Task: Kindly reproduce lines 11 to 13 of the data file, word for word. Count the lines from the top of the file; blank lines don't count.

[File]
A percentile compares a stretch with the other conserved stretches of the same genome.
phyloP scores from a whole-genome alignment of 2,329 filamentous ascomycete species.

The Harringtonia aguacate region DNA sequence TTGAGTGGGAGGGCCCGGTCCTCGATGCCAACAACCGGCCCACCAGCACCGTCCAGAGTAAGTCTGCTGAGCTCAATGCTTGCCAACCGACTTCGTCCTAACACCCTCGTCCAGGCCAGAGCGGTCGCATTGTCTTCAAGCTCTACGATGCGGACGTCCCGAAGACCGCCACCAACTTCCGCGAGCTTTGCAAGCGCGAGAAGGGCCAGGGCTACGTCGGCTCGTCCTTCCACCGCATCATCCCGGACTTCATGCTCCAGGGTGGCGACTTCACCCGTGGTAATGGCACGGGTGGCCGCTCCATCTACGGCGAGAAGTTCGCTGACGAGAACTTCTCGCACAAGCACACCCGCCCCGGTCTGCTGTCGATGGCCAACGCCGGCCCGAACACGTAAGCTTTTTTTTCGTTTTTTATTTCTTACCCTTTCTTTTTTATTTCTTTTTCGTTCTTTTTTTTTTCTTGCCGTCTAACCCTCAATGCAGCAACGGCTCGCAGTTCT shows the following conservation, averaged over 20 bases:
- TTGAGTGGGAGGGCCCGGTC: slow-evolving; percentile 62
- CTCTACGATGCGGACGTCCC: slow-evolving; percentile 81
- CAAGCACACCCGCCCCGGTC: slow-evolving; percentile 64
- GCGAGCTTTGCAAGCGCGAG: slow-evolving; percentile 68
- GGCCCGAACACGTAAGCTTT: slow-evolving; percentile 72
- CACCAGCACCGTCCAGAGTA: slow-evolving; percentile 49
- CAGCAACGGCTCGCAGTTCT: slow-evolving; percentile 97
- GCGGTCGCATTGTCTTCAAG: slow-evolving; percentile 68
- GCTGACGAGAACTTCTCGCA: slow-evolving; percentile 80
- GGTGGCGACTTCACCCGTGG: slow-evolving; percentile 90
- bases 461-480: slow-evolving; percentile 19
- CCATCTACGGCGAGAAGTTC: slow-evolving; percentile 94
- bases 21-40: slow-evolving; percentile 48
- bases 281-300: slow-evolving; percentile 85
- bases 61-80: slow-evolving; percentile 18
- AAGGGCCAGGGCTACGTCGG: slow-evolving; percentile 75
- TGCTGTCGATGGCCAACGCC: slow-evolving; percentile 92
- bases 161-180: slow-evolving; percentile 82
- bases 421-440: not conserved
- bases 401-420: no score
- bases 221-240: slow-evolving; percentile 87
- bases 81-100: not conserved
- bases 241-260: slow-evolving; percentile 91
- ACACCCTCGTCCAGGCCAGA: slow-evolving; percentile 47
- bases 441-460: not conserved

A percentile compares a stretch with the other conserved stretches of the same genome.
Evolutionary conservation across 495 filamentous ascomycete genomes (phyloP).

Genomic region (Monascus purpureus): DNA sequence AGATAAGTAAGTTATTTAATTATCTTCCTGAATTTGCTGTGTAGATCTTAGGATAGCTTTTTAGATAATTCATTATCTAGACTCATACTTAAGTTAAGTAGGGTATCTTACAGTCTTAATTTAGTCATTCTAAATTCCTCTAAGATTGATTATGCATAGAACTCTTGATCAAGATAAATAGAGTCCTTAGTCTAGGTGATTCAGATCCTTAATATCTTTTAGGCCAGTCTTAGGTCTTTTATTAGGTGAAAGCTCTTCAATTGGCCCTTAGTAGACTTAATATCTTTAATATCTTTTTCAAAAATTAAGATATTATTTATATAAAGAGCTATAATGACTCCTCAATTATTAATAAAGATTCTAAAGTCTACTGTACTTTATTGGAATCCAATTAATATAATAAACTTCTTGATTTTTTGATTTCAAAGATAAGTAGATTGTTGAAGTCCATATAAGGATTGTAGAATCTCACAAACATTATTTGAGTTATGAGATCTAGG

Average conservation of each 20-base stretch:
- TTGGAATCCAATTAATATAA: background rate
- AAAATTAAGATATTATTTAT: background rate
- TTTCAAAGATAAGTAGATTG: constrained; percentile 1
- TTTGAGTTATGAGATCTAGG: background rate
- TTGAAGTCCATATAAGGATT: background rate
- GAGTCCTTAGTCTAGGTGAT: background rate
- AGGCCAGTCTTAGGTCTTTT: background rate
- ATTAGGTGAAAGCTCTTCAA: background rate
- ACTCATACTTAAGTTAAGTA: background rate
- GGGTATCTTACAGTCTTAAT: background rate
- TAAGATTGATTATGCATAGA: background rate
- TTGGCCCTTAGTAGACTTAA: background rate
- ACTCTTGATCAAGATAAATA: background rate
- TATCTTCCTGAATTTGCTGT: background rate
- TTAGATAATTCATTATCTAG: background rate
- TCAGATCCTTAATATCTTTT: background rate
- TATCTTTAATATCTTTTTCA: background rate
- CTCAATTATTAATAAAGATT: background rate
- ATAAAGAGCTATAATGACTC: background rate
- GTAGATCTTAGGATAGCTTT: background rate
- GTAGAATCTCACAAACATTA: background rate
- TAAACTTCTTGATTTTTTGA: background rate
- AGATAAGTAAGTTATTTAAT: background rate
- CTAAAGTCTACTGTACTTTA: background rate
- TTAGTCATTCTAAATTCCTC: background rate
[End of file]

- GCGGTCGCATTGTCTTCAAG: slow-evolving; percentile 68
- GCTGACGAGAACTTCTCGCA: slow-evolving; percentile 80
- GGTGGCGACTTCACCCGTGG: slow-evolving; percentile 90